Sound Rating: 8

Setup

Set up was done well and continues to be fine. However, my local store is good about checking on those things. I have tried D'Addario and GHS strings on it, and while the former sound very nice, I think the latter produces a slightly superior sound on this make and model.

Setup Rating: 9

Appearance

The tobacco sunburst model, which I have, is a pretty, if standard, finish. The top is solid hand carved spruce with a back, neck and sides that are made of solid carved maple. The finish was fine, smooth, and polished, and the woods appear to be of moderately high quality. The binding is actually quite beautiful, and nearly flawless. The tuners are an inexpensive no-name brand, but have held up well. Changing strings has been very easy to do.

Appearance Rating: 7

Reliability

The finish is as glossy as it was the day I bought it, and that is with nearly daily playing. I find it very dependable.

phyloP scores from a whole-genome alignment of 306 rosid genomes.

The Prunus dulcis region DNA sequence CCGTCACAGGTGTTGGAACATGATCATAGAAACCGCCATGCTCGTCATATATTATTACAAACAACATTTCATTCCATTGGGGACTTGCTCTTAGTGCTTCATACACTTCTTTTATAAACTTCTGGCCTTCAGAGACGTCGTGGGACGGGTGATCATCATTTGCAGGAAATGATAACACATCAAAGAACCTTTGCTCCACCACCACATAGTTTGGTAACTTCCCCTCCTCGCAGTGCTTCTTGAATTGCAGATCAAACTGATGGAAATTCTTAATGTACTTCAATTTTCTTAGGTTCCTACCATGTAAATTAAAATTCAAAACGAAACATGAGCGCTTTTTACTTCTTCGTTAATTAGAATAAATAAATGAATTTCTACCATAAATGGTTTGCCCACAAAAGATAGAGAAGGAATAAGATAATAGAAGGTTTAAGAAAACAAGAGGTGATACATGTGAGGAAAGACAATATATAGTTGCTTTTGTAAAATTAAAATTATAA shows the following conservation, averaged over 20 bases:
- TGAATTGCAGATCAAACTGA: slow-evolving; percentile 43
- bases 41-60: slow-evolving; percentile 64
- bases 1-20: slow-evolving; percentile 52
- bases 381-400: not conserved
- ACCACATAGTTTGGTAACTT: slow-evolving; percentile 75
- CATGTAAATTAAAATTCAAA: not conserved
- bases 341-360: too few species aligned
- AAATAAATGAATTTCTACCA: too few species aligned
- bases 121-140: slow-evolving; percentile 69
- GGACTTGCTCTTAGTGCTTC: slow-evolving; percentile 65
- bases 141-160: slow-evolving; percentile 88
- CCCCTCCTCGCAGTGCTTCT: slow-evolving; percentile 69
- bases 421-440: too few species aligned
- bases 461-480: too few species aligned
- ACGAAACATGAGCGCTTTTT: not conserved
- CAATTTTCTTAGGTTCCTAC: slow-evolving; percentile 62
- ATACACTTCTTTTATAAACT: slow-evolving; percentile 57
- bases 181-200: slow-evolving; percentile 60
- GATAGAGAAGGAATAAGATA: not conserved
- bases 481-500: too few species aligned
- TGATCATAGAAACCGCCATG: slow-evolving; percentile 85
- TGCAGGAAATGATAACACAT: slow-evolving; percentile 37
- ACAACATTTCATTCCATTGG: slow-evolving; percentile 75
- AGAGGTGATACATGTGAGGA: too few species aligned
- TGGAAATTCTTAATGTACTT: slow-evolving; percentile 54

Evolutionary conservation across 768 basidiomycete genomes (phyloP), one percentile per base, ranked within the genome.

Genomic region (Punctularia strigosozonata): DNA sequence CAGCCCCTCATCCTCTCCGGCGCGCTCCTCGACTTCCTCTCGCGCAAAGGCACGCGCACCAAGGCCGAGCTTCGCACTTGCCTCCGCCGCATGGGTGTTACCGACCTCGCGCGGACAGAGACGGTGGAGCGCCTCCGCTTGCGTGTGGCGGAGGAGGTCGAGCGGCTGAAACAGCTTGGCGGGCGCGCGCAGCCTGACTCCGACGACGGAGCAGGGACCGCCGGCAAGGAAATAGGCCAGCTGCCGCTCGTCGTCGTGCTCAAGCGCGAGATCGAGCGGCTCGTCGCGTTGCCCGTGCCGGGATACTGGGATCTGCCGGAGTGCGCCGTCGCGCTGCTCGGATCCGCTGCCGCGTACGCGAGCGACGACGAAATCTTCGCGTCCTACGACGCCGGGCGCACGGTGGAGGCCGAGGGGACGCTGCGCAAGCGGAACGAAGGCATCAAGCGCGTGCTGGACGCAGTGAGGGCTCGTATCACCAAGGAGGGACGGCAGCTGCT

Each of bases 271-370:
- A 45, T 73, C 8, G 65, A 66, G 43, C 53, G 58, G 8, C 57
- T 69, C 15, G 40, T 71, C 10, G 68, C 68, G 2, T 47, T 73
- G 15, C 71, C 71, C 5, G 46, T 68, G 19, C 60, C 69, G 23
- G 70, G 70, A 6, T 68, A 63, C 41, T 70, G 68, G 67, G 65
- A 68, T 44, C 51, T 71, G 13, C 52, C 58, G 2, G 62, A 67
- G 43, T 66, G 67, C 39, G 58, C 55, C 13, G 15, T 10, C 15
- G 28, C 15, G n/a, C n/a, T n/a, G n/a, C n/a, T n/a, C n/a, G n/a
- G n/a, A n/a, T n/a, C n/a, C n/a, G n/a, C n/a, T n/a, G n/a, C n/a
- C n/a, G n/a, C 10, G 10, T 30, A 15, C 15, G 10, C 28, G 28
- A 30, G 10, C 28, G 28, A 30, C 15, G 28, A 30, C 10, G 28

Reliability Rating: 9

Customer Service

I have not yet had a need for any warranty work. However, I have been in contact with a few of the staff at Hohner when trying to track down some additional details on this instrument. They were immensely helpful and knowledgeable.

Customer Service: 10

Components

The tuners and the tailpiece will be my first candidates for an upgrade at some point. For now, they are performing well. That said, they are clearly inexpensive pieces of hardware.

Components Rating: 9

Overall Comments

I like an underdog, and I like Hohner. Many folks don't, and I'm not sure why. I have traveled pretty widely, and I like to visit music shops when I hit a new town. As such, I have had an opportunity to try many mandolins from nasty $95 jobs, to Gibson F5 Master models. These Hohners compete well in their price bracket, and compare favorably to most mandolins that I have played up to about the $1,500 price point. Good value to be had here.

Overall Rating: 9